You can always count on the old guys.
The purists. The traditionalists.
The types who suggest boxing would be made great again if we could simply return a few generations back to the time when fighters were in it for the fans and competition, not the money and fame.
It’s easy to recognize them.
The gray hair. The wrinkled features. The slowed gait.
All dead giveaways. But not the only reason they’re easily identifiable.
It’s also a cinch to pick them out because they’re frequently full of sh!t.
Though I’ll always be nostalgic for a time when Hearns, Hagler and Holmes topped pound-for-pound lists and posed front and center for posters hung around my room, to suggest there’s nothing worthwhile these days simply because guys fight less and are paid more is presidential tone deafness.
And it’s a slap in the face to guys like Terence Crawford and Naoya Inoue, who comprise a modern P4P power duo that would have beaten a memorable tune on several decades’ worth of high-end contenders in their respective divisions.
Crawford is and has been the world’s best welterweight for much of the time since Floyd Mayweather Jr.’s retirement, and it’s surely no stretch to suggest he’d have competed evenly with – and let’s face it, probably beaten – at least two of the three Hall of Famers that Ring Magazine listed as the No. 1, 2 and 3 annual contenders to “Money’s” 147-pound preeminence 10 years ago in 2013.
That’s Timothy Bradley, Juan Manuel Marquez, and Manny Pacquiao, by the way, and I’d love to hear the argument that the “Bud” we saw in late July would be way out of place against any of them – or Floyd.
Roll back another decade to when Cory Spinks ruled a division that boasted Ricardo Mayorga, Vernon Forrest, and Antonio Margarito in 2003; or another to 1993, when it was Pernell Whitaker, Felix Trinidad, and Crisanto Espana, and it’s hardly hyperbolic to consider Crawford as an even-money bet.
Make it an even 40 years, in fact, and it was Milton McCrory, Donald Curry, and Marlon Starling at the top of a class in which Crawford certainly could have found top-end success, meaning you’d have to go back another three years – all the way to 1980 – to finally make a claim that Crawford would be no better than fourth, placing him behind Ray Leonard, Hearns, and Wilfred Benitez, in a star-studded division that also had Pipino Cuevas and Roberto Duran before falling off to Randy Shields.
Think it’s any different for Inoue at 122? Think again.
One fight in the division and he’s already as good as there’s been there in years, and, similar to Crawford, a look back to 2013 would put him in a series of winnable fights against The Ring’s then-top trio of Guillermo Rigondeaux, Carl Frampton, and Leo Santa Cruz.
A prime “Rigo” would have been a fascinating style task for Inoue and troubling if the Cuban could maintain distance, but Frampton didn’t have the pop to keep from being walked down, and while Santa Cruz surely would have been willing, he was too slow and hittable to stand up in a firefight.
A stroll back to 2003 puts the unbeaten Japanese star in with the interesting but perfectly beatable likes of Paulie Ayala, Oscar Larios, and Mahyar Monshipour, and it’s a similar story in 1993 – where Kennedy McKinney, Tracy Harris Patterson, and Wilfredo Vazquez were solid fighters who had enviable careers, but were never once mistaken for the guys residing far higher in the P4P stratosphere.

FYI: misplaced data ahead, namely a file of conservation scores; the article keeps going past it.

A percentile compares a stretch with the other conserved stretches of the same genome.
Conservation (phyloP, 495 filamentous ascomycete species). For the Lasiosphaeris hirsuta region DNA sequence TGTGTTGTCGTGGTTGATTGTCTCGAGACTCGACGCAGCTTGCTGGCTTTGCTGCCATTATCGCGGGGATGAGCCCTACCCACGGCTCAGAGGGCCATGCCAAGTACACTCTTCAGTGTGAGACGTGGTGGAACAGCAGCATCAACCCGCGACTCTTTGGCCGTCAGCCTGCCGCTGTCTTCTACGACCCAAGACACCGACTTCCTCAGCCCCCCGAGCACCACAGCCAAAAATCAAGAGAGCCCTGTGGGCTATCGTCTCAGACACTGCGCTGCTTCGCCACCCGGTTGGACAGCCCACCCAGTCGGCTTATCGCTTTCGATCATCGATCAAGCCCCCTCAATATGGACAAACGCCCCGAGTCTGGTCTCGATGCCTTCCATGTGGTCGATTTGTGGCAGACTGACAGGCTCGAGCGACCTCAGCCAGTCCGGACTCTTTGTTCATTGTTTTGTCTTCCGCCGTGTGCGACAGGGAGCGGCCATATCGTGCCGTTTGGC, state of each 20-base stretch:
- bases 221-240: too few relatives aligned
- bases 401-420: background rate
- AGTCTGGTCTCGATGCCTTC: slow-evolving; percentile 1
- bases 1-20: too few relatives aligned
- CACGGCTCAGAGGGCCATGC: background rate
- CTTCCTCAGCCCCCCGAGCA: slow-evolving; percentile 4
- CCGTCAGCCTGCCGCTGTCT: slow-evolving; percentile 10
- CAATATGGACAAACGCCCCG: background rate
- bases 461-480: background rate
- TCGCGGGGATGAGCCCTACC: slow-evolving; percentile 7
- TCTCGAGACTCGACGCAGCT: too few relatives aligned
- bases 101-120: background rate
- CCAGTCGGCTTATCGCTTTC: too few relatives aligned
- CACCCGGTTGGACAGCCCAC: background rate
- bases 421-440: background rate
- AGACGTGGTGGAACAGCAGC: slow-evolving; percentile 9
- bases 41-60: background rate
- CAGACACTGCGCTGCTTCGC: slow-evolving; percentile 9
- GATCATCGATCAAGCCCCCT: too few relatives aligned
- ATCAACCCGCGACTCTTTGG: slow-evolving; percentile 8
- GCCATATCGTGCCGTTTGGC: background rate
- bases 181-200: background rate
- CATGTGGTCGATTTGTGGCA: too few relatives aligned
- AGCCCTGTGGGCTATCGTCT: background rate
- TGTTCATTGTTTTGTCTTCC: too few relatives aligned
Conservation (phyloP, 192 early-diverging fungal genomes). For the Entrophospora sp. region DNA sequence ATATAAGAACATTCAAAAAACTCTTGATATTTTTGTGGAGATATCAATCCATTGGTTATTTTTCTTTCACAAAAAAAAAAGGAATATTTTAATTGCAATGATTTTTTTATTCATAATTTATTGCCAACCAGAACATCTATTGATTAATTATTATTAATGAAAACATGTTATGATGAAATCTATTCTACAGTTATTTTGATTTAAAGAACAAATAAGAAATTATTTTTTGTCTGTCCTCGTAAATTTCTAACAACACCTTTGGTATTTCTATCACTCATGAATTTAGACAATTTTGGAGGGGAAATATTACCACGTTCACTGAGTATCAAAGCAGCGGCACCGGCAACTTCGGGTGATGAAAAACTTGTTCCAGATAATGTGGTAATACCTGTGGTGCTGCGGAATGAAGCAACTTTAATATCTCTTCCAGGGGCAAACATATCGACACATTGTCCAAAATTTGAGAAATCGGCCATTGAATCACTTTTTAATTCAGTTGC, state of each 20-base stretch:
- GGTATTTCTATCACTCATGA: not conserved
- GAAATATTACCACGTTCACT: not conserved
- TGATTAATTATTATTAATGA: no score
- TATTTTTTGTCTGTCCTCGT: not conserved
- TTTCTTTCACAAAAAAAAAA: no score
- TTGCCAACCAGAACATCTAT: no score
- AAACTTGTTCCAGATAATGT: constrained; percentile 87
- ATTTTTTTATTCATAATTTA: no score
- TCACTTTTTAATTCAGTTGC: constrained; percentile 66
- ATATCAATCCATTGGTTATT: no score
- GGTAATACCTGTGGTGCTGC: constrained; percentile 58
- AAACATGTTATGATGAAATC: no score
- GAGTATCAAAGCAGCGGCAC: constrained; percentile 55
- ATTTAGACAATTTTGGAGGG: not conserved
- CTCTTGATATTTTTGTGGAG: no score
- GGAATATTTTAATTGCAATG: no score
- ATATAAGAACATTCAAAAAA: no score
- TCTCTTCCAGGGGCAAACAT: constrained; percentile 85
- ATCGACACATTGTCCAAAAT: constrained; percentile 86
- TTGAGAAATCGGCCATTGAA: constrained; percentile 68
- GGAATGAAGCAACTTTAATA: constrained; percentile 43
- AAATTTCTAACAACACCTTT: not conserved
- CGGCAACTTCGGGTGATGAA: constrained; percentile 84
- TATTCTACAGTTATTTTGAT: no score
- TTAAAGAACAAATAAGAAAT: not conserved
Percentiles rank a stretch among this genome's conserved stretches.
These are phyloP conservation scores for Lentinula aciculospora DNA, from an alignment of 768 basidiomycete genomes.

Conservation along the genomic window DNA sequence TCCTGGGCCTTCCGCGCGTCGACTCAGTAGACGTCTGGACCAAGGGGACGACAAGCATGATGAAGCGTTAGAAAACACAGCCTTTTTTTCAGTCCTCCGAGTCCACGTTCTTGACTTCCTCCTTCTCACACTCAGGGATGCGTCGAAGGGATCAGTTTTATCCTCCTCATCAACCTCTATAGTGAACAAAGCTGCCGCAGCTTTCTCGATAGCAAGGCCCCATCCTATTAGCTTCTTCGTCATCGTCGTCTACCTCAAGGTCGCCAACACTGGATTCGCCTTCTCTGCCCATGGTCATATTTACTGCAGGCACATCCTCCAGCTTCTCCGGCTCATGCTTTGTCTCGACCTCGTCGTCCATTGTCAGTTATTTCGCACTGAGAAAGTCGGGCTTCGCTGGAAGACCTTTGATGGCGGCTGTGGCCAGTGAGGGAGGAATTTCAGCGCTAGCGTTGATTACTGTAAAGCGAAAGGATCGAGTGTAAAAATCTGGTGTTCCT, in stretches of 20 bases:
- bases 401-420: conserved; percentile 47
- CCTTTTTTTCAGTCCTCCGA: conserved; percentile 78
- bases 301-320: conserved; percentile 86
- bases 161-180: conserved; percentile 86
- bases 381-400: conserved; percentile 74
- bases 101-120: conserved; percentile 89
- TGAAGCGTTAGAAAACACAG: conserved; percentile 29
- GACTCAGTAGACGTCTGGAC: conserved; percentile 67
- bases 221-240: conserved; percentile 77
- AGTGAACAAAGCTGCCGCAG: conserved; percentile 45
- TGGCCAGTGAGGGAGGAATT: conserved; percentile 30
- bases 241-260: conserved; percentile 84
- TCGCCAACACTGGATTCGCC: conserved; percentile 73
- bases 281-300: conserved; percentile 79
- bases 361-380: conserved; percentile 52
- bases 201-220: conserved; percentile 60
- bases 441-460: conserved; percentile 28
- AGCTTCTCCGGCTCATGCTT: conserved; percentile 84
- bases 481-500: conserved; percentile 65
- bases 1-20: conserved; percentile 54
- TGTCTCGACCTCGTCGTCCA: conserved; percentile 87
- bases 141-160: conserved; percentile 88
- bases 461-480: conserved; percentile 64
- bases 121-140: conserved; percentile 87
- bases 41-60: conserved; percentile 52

Inoue’s likely the top junior featherweight/super bantamweight dog for much if not all of the 1980s, too, with only Puerto Rican legend Wilfredo Gomez leaping off the page as a truly worthwhile foe.
Forty years of champions and contenders and neither Crawford nor Inoue would be overmatched.
That’s called greatness, folks. Modern fighters with all-time skills.
“They are both historically significant,” ex-HBO blow-by-blow man Jim Lampley told Boxing Scene. “Inoue is all craft. TC is craft plus venom. All craft lasts longer. Venom can at some point be satiated.
“But not yet.”
Inoue’s comprehensive slaughter of reigning and unbeaten two-belt 122-pound champ Stephen Fulton put him atop the pound-for-pound mountain on a late July Tuesday.
And it took an equally preeminent performance from Crawford four days later against Errol Spence Jr. to keep him from locking it down for the rest of the year.
Crawford’s reply might as well have been captioned: "Hold My Beer."
And as for his future, a stay at 147 could mean rising contender Jaron Ennis gets his turn, though a rise to 154 to take on whatever's left of a post-Canelo Jermell Charlo is awfully intriguing for a guy intrigued by the prospect of a fourth weight class title.
"Little kid from Omaha, damn," he said at an Omaha parade celebrating his accomplishments.
"Little kid from Omaha. Overachiever. I always say I'm an overachiever because my dream was just to win one title. Now I'm on top of Mount Rushmore."
Enjoy the view, folks. Optics this good don’t come around very often.
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This week’s title-fight schedule:
No title fights scheduled.
Last week's picks: 1-1 (WIN: Rodriguez; LOSS: Valdez)
2023 picks record: 27-11 (71.1 percent)
Overall picks record: 1,277-419 (75.3 percent)
NOTE: Fights previewed are only those involving a sanctioning body's full-fledged title-holder – no interim, diamond, silver, etc. Fights for WBA "world championships" are only included if no "super champion" exists in the weight class.
Lyle Fitzsimmons has covered professional boxing since 1995 and written a weekly column for Boxing Scene since 2008. He is a full voting member of the Boxing Writers Association of America. Reach him at email@example.com or follow him on Twitter – @fitzbitz.